A New Commentary on the Lord's Prayer (Part Three)
Looking back now, I didn’t know what to expect. The ground wasn’t covered in clouds. St. Peter wasn’t at his desk thumbing through a book for names. There was no line to wait in, no golden harps playing, and no robed choirs singing Kumbaya. It was just a solid white wall and a wide open gate.
I was excited to see the gate in the distance. But, I have to admit that when I arrived I was disappointed. There was no celebration planned for my arrival. No one was holding up a colorful banner with my name. I looked up over the gate and saw a placard engraved with the Hebrew word יהודה (Judah) Underneath it was another phrase in that same tongue: יְהוָה שָׁמָּה (The Lord is There) This wasn’t the welcome I’d expected. This wasn’t the welcome I expected. I was an American of the late 20th and early 21st century. My family tree went back to barbarian tribes who tore down the walls of the Roman Empire. Everything seemed so strange; so unfamiliar. How could I possibly fit in? I was consumed by the thought of what would happen to me if I walked through the open gate. But when I stepped across the threshold none of that mattered anymore.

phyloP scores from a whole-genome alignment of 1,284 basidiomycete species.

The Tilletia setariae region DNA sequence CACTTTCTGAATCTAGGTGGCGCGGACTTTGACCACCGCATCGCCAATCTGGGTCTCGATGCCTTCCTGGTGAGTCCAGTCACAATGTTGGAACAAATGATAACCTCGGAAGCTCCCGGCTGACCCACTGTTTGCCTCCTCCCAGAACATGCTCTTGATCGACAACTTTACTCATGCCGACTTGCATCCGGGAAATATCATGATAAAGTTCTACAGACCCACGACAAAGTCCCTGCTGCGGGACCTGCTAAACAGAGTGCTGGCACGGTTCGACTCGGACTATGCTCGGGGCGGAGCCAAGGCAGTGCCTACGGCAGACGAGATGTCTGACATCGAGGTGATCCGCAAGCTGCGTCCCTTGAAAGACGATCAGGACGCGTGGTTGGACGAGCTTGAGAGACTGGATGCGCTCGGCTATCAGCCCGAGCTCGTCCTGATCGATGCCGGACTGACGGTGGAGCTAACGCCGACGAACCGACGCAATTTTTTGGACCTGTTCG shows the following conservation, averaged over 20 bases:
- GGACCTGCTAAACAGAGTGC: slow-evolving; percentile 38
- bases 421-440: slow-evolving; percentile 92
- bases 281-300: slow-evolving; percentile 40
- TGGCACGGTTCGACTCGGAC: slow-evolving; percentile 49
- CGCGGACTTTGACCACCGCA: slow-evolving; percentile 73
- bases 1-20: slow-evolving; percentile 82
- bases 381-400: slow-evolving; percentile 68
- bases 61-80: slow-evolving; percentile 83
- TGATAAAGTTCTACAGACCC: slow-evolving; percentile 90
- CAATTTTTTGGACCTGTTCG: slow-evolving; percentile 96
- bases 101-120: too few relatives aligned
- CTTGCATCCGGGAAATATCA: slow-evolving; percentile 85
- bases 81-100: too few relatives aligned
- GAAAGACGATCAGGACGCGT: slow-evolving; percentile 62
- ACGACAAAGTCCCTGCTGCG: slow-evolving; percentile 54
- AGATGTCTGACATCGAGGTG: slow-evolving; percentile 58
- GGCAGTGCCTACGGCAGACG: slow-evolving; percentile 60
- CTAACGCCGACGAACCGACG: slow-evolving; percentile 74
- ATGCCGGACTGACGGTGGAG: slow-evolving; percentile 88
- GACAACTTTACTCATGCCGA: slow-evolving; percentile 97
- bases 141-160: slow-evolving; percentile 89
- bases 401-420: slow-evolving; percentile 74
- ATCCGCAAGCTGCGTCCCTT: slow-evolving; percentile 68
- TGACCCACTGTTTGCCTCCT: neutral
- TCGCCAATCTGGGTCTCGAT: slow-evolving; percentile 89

I found myself in a beautiful courtyard; beautiful yet simple. The architecture and landscaping worked seamlessly together. The colors and the textures flowed together perfectly under a blue, blue sky. I realized that I, too, had become simpler. My body, soul, and spirit were working happily together. I belonged here. I didn’t have to defend myself. I didn’t have to care for myself. I didn’t have to assert myself. “I” was no longer my concern. Everything was as it was supposed to be. It had always been that way here. And I was part of this world forever.
“Around the trunk of the tree nearest me were Palestinians and Israelis. There had been such a long and deep conflict between them in my day. But here they were making tea by adding the leaves of that tree to the water heating over the open fire.”
I walked until I reached the far boundary of the courtyard. From that vantage point, I saw a city, just down a hill, that stretched into the horizon. At the center of that bustling city was a tree-lined river. I just had to explore that thoroughfare.